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The Green gooseberry is a widely varied fruit depending upon the cultivar. The exterior can range in texture from smooth and translucent to fuzzy and opaque. They can vary in size from that of a large cherry tomato to smaller than a blueberry. The round or slightly oblong berries have a taut, pale green skin and tomato-like flesh dotted with tiny edible seeds. Their tart juicy flesh is not as sweet as the red varieties, but offers flavors of kiwi, starfruit and green grape with a moderately acidic floral finish.
Green gooseberries are available in the summer.
Gooseberry is an umbrella term for almost 2,000 different cultivars within the Ribes genus. There are two main types, American (Ribes hirtellum) and European (R. uva-crispa or R. grossularia). The European variety is far superior in flavor, size and texture and the classic berry for most culinary uses. The 'Invicta' gooseberry is one of the most commonly grown green European cultivars. A completely unrelated fruit named the Cape gooseberry (Physalis peruviana), is actually a closer relative to the tomatillo and a member of the Solanaceae family.
Green gooseberries provide twenty times more vitamin C than an orange. They are also rich in vitamins A, B1, B5 and B6, folate, calcium, magnesium, potassium and copper.
Fresh Green gooseberry's sweet-tart flavor can be used in both sweet and savory dishes, whether cooked, raw, mashed, pureed, preserved, even pickled. Stud a sweet almond tart with the sour, gem-like green berries to add little bursts of natural acidity. The berries make an excellent jam or syrup for beverages and cocktails. Cook the Green gooseberries down into a chutney spiked with clove, star anise and black pepper to accompany fresh goat cheese spread on toast. Slice the Green gooseberries in half and submerge in a saltwater brine and pickling spices for a relish to pair with sausages, pork, lamb or grilled fish. Complimentary ingredients include pistachios, pine nuts, almonds, bramble berries, stone fruit, aged balsamic vinegar, salad greens such as butter lettuce and arugula, apples, fresh and dried figs, fennel, bacon and basil.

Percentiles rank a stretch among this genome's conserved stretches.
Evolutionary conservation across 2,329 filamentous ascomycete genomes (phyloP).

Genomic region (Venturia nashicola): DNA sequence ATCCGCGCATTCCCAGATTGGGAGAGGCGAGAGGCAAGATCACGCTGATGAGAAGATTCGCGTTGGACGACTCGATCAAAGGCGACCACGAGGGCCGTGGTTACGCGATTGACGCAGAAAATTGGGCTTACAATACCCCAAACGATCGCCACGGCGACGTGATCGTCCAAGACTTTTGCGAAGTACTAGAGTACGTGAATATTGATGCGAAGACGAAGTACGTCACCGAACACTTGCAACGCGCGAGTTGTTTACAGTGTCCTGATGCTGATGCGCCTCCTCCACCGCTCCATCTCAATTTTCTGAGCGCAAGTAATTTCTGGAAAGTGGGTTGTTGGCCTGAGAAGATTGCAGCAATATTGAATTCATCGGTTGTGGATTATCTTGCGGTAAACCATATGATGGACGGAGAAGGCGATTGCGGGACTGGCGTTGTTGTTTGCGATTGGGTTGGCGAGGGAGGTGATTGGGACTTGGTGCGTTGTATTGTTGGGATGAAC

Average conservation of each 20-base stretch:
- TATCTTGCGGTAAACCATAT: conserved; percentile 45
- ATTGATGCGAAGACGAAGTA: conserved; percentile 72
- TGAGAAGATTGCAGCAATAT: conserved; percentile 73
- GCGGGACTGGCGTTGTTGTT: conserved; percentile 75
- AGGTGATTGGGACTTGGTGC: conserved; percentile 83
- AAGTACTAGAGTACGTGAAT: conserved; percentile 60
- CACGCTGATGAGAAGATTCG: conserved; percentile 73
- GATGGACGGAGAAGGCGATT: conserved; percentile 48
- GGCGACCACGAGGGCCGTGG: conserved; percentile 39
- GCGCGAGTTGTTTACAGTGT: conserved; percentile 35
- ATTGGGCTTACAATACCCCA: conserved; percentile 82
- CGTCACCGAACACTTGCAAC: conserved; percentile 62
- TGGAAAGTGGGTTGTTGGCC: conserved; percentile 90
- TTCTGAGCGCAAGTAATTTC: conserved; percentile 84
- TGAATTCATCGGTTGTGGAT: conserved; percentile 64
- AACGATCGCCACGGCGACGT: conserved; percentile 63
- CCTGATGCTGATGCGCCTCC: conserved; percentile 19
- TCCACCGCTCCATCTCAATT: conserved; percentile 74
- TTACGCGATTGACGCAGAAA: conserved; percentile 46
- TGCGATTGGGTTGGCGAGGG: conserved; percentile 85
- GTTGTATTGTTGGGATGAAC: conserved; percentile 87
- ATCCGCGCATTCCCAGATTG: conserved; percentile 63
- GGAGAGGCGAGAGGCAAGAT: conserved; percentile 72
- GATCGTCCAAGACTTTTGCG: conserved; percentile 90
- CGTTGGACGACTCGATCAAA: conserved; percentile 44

Gooseberries have a rich history steeped in traditional British recipes and horticulture. A favorite dessert since the Tudors controlled the throne, known as a gooseberry fool, consists of folding sweetened Green gooseberry jam into freshly whipped cream. Competitive gooseberry growing was a popular pastime up to World War I, when there were 170 shows in Northern England. The Egton Bridge Old Gooseberry Society, established in 1800, is the oldest surviving show in the country.
Gooseberries are native to the European Caucasus Mountains and North Africa, even the so-called American cultivars have genetics that can be traced back to the earliest European varieties. The British can be credited for their work in the sixteenth century in developing many of the varieties we see today. Gooseberries grow best in humid summer conditions and are extremely cold-hardy, and can be found growing as far north as the Arctic Circle.
Recipes that include Green Gooseberries. One is easiest, three is harder.